Introducing Nigel


Ever wondered who produces Team ASCEND’s amazing videos and photos? That’s Nigel Petrie @engineeredtoslide ! But Nigel’s role on the team is way bigger than that, some might even say he is the glue that keeps Team ASCEND together. From fabrication to communication and logistics planning Nigel has a real passion for the project and has done everything in his power to make Team ASCEND a success. Nigel has even taken on the responsibility of transporting ASCEND from Geelong to Darwin!

Hear about Nigel’s involvement and his plans for transporting ASCEND 4000 km to Darwin for the 2023 Bridgestone World Solar Challenge.

How did you initially get involved with the ASCEND Solar Car team?

My involvement with Ascend started in 2020 when I had a fabrication workshop at ManuFutures, Deakin University Innovation Hub, I fabricated a few components and it wasn’t until 2022 when I got a call asking if I could continue with my work and help the team get the car built. I know full well what it takes to build a car from scratch and I have now been on this project full-time for nearly 10 months.

Can you describe your role and responsibilities within the team?

My role and responsibilities change a lot and it depends on what the team needs at the time. I handle a lot of the mechanical load, from car fabrication, painting, trailer prep, logistics, testing and so much more. I have been involved in motorsport all my life and have a real passion for fabrication along with race car engineering.

One thing that not many know is that I handle all the media production, I love filming and producing photos and videos and think that this is such a huge project that it needs documenting and recording.

How do you usually collaborate with the team, and what do you find most rewarding in your interactions?

I have been with the team daily and have met some great people through this project. I mentioned it before but I have been involved in motorsport for a while and I love to see the progression that some of the students have made.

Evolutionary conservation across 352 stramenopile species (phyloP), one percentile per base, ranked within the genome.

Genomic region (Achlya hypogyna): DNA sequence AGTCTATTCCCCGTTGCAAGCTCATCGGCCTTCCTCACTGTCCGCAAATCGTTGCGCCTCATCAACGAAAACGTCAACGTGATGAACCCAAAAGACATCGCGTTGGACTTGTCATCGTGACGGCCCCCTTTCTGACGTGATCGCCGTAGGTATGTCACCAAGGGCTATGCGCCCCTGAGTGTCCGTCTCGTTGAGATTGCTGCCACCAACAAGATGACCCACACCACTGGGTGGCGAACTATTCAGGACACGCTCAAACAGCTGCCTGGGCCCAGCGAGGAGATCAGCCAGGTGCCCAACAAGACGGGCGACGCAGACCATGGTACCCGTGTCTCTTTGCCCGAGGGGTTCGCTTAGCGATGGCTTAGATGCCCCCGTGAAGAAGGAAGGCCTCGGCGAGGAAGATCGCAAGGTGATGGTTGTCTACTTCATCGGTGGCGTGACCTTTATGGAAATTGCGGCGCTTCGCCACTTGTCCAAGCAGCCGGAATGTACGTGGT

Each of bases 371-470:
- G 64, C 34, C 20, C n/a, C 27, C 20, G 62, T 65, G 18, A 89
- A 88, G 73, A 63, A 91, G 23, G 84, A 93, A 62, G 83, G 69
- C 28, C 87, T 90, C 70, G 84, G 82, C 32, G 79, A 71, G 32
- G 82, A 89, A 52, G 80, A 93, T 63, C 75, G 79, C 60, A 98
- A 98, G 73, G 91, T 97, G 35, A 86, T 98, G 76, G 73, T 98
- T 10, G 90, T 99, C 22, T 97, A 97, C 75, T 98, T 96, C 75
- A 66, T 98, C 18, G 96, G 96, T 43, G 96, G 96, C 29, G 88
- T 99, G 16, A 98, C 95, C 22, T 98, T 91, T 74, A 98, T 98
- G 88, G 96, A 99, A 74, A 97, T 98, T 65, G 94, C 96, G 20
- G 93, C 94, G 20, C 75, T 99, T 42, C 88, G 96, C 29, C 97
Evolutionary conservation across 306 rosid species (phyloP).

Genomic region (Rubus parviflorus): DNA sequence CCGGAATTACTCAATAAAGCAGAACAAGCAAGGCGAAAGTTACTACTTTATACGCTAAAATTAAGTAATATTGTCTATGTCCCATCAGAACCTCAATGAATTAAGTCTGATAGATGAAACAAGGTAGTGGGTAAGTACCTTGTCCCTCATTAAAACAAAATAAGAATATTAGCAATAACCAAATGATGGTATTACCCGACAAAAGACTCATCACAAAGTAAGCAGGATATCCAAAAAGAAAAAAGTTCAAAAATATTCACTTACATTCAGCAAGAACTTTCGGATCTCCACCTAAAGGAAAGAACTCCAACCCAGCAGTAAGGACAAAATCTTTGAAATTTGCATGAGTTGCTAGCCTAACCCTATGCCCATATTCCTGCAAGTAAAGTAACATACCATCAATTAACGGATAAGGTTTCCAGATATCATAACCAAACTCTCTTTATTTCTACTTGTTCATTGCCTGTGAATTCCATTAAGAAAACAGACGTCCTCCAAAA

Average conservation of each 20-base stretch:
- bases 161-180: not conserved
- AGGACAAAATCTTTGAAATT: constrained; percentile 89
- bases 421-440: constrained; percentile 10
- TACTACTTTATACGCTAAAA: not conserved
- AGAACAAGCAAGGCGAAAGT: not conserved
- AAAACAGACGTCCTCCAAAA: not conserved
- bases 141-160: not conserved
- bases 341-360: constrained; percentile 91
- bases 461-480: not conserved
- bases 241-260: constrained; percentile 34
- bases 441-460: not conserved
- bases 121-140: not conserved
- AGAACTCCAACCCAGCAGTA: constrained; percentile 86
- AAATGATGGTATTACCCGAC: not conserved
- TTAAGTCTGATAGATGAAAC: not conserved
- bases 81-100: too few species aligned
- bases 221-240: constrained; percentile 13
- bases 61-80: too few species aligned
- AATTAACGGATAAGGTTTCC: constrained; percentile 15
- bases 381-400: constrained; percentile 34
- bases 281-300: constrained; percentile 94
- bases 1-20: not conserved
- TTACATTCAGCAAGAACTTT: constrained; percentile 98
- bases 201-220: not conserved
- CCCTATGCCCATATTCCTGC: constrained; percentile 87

Solar car competition is an extremely difficult form of motorsport, although performance isn’t something you would usually associate with solar car racing the fundamentals of performance revolve around a lack of weight and a high degree of efficiency which has been a large priority of mine which I try and reiterate to the team.

I really look forward to the team meeting the other competitors and seeing their work perform in the field. In the 10 months I have been here I have seen the students soak up so much knowledge and learn so many new skills that just wouldn’t be accessible to them without this program.

Is there any piece of advice or wisdom you’d like to share with the team as we prepare for the big race?

I just want the students to soak up this experience and enjoy the amazing opportunities that this program opens for them, I can’t wait to start this challenge and see how the car and all our team members perform.

What are the key considerations and preparations for transporting the solar car safely?

There’s an old saying in motorsport, to finish first, first you must finish ………… In this instance just

getting to the start line is a challenge in itself and to complete this challenge we need to first get to the start line. Our University workshop lies in the Geelong suburb of Waurn Ponds nearly 4,000km away from the BSWS Challenge start line and the route heads through some of Australia’s most expansive and desolate terrain.

The logistic planning process started ramping up 6 months ago whilst the car was nearing completion, I took the width and length dimension of the Solar Car and measured my enclosed car transporter to see what modifications would be necessary for it to fit in.

Turns out our solar car is much wider and longer than the race cars that usually reside in it. To accommodate the solar car I had to cut the rear door off the Trailer and widen it along with a pair of ramps that allow the car to roll over the wheel arches and create some handy storage space underneath the car.

How long is the journey expected to take and what route will we be using?

The journey is close to 4,000km and it takes the Stuart Highway up to Darwin, this means I will get to run the Challenge route in reverse, I plan on documenting the trip with photos and video and will take some extra time to get some wildlife shots to splice into our Challenge footage. It’s an amazing countryside and I am excited to see it again.

Are there any unique challenges we might face during the transport?

I am hoping and praying for a smooth trip up to Darwin, my wife is coming with me and we love a road trip, together we have crossed America and driven in lots of different countries.

What can the team do to support you in this crucial phase?

While I am driving up to Darwin I want the team to rest and recuperate ready for a busy month when they fly up, oh and I would love it if they cleaned up the workshop